TWO Roman intaglio rings uncovered locally last year by metal detector enthusiasts have been declared treasure trove.

Riddlesden man Stephen Auker and colleague Mark Shepherdson found the rare 1st/2nd-century Roman silver rings during a search of pastureland in the district.

Now the pieces are set to be bought by a museum.

Mr Auker received news of the treasure trove declaration in a letter from North Yorkshire senior coroner, Rob Turnbull.

"I was thrilled," said Mr Auker.

"A museum has expressed an interest in the item, together with the ring found by Mark.

"We're always delighted when we can make some important contribution to our country's history through this kind of find – especially as the items were discovered locally – and we continue to search for the next treasures.

"If any landowner wishes to contact me to carry out a search, I would be delighted to hear from them."

Mr Auker says the intaglio rings are rarely found.

"They would be given to Roman children – mainly boys – who would often wear them around their necks," he said.

He added that the choice of field to search was "pot luck".

"I obtained permission to explore a pasture area which had not been hunted before by anyone with a detector," he said.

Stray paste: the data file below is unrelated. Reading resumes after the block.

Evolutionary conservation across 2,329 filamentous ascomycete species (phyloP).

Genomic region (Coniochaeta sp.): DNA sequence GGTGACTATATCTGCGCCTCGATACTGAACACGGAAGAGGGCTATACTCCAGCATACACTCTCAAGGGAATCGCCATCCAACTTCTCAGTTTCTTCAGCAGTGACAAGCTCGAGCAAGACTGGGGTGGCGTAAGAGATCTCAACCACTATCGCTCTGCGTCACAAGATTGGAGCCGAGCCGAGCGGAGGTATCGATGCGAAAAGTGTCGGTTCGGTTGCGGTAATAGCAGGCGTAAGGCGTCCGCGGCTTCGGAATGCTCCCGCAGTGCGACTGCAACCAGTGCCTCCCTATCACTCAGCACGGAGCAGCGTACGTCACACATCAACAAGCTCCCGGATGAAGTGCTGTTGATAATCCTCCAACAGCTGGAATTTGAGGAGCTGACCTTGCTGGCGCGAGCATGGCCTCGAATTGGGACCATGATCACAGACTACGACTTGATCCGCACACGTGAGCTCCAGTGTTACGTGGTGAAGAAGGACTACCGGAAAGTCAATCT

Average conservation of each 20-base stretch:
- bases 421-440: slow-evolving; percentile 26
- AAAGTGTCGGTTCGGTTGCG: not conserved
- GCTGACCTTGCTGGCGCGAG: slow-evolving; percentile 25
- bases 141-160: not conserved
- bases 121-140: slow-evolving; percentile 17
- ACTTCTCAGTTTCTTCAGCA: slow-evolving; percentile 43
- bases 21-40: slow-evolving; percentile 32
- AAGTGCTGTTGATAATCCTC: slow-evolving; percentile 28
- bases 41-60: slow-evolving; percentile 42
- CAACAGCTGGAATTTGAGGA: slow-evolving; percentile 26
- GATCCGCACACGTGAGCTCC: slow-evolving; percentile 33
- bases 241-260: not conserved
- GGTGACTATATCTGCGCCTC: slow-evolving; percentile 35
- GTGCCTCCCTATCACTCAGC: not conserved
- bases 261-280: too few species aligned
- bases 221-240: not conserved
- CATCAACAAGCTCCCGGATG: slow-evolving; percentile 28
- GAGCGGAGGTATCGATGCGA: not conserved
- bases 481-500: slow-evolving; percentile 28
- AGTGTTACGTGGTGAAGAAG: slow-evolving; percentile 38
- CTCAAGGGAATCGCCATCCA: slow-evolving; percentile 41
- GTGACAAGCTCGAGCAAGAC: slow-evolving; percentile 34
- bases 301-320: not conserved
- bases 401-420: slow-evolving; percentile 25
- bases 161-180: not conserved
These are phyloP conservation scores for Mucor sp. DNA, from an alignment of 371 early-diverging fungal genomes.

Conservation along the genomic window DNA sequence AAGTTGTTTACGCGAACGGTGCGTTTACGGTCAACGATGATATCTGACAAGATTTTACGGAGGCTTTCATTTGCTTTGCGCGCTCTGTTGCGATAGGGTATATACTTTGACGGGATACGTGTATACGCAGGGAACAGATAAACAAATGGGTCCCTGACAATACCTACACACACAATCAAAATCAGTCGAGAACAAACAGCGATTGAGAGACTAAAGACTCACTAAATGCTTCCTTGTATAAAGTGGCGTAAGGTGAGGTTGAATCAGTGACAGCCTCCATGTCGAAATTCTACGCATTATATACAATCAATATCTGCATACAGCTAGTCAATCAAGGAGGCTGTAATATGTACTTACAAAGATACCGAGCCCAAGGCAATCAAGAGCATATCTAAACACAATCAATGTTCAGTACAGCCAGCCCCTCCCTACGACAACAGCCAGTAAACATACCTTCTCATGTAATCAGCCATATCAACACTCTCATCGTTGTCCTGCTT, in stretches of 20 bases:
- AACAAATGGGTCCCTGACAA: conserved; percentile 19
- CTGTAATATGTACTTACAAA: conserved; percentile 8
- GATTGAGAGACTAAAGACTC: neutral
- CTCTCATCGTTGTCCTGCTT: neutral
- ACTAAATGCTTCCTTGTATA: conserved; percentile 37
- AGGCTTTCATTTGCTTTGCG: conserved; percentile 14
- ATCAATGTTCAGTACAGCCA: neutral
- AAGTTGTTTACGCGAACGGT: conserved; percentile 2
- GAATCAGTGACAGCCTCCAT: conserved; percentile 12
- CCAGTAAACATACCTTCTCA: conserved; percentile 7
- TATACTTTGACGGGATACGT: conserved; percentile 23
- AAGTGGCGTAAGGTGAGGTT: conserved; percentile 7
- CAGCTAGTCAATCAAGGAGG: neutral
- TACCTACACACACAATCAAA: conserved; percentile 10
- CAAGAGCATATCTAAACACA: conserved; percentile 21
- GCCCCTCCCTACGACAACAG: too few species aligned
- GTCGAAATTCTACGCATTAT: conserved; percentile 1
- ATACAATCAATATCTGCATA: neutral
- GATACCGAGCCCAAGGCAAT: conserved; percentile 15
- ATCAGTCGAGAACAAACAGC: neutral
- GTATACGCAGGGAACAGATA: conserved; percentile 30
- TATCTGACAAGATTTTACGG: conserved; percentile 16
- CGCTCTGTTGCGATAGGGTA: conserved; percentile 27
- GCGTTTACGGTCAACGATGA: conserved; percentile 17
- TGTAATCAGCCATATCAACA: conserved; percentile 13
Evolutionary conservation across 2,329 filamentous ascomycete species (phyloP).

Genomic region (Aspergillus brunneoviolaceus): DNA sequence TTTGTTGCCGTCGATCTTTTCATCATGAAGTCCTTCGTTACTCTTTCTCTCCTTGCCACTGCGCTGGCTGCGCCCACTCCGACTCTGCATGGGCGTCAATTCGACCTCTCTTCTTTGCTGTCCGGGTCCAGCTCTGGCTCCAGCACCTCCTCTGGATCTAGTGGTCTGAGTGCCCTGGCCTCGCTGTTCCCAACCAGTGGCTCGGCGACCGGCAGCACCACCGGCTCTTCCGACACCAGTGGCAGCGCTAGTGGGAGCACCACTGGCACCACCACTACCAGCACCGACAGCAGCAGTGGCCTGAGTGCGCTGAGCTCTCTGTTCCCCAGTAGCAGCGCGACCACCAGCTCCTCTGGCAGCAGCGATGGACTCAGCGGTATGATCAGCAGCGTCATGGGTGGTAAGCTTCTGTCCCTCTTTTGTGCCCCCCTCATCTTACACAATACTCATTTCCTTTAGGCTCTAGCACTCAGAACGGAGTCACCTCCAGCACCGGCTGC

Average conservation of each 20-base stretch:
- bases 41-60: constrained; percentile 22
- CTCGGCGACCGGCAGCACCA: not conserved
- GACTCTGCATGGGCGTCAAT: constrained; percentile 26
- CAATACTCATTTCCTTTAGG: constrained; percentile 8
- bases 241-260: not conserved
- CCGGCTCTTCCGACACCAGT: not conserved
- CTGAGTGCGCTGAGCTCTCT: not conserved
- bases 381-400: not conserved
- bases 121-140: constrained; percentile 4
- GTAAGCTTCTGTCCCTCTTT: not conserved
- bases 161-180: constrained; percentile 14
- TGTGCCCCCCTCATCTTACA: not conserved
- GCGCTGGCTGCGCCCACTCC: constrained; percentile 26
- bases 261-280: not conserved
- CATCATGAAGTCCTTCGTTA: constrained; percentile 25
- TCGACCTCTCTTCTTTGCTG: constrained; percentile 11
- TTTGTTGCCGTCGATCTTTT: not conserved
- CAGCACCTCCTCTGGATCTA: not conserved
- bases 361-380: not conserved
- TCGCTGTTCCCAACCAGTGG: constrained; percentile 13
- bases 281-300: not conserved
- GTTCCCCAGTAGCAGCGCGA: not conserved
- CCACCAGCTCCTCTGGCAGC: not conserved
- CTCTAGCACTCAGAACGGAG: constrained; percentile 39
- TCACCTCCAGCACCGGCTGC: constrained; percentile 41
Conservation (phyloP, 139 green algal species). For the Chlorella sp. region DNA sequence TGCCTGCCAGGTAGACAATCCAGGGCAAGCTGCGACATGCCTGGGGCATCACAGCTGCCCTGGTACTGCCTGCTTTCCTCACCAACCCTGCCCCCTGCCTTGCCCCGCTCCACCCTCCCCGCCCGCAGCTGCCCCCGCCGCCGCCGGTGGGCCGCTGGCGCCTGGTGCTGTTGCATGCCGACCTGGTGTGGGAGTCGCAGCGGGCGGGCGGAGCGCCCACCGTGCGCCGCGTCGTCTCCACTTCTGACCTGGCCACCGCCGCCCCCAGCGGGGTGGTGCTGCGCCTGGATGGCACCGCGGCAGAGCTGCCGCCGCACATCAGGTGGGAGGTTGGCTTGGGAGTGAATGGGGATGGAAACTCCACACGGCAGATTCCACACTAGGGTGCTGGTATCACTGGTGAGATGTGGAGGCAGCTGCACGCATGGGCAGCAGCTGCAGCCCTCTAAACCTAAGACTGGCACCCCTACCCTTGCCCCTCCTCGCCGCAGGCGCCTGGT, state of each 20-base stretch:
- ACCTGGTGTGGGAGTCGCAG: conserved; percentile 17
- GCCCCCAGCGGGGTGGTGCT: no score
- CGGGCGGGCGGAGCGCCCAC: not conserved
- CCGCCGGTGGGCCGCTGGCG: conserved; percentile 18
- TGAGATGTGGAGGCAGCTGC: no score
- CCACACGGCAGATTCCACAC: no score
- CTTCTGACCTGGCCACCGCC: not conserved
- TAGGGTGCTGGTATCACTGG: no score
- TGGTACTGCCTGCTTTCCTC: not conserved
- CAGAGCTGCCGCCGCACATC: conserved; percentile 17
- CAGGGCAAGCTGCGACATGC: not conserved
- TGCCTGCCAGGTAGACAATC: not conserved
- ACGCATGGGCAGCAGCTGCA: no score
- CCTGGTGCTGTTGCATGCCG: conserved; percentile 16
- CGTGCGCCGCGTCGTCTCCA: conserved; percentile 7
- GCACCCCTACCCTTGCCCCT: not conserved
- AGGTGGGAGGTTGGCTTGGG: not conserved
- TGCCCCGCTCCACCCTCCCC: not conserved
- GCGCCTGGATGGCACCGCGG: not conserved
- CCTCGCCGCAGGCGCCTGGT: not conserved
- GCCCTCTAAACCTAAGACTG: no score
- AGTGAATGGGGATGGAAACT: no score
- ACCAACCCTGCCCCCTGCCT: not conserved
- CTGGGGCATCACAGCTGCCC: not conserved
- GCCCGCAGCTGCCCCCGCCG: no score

"I made four visits and found nothing.

"Then on my fifth visit I got a signal and dug-up the intaglio ring."

He received the OK for further exploration, when he located silver Denarius coins dating from around the same period and a Roman brooch.

And he was then joined by Mr Shepherdson, who as well as discovering the ring, unearthed silver and bronze coins.

The finds were reported to the Portable Antiquities Scheme, which records archaeological objects recovered by members of the public.

Mr Auker, an official volunteer recorder with the scheme, has previously made other finds which were subsequently declared treasure troves.

A hoard of 2,000-year-old silver Roman coins and a 16th-century Tudor ring were bought by Cliffe Castle Museum in Keighley last year, but are not on public display yet.

Each trove was valued at £400, to be split between Mr Auker – who put his share into a charity pot for Cancer Research UK – and the landowners.

Any landowner wishing to contact Mr Auker should call 07722 114503.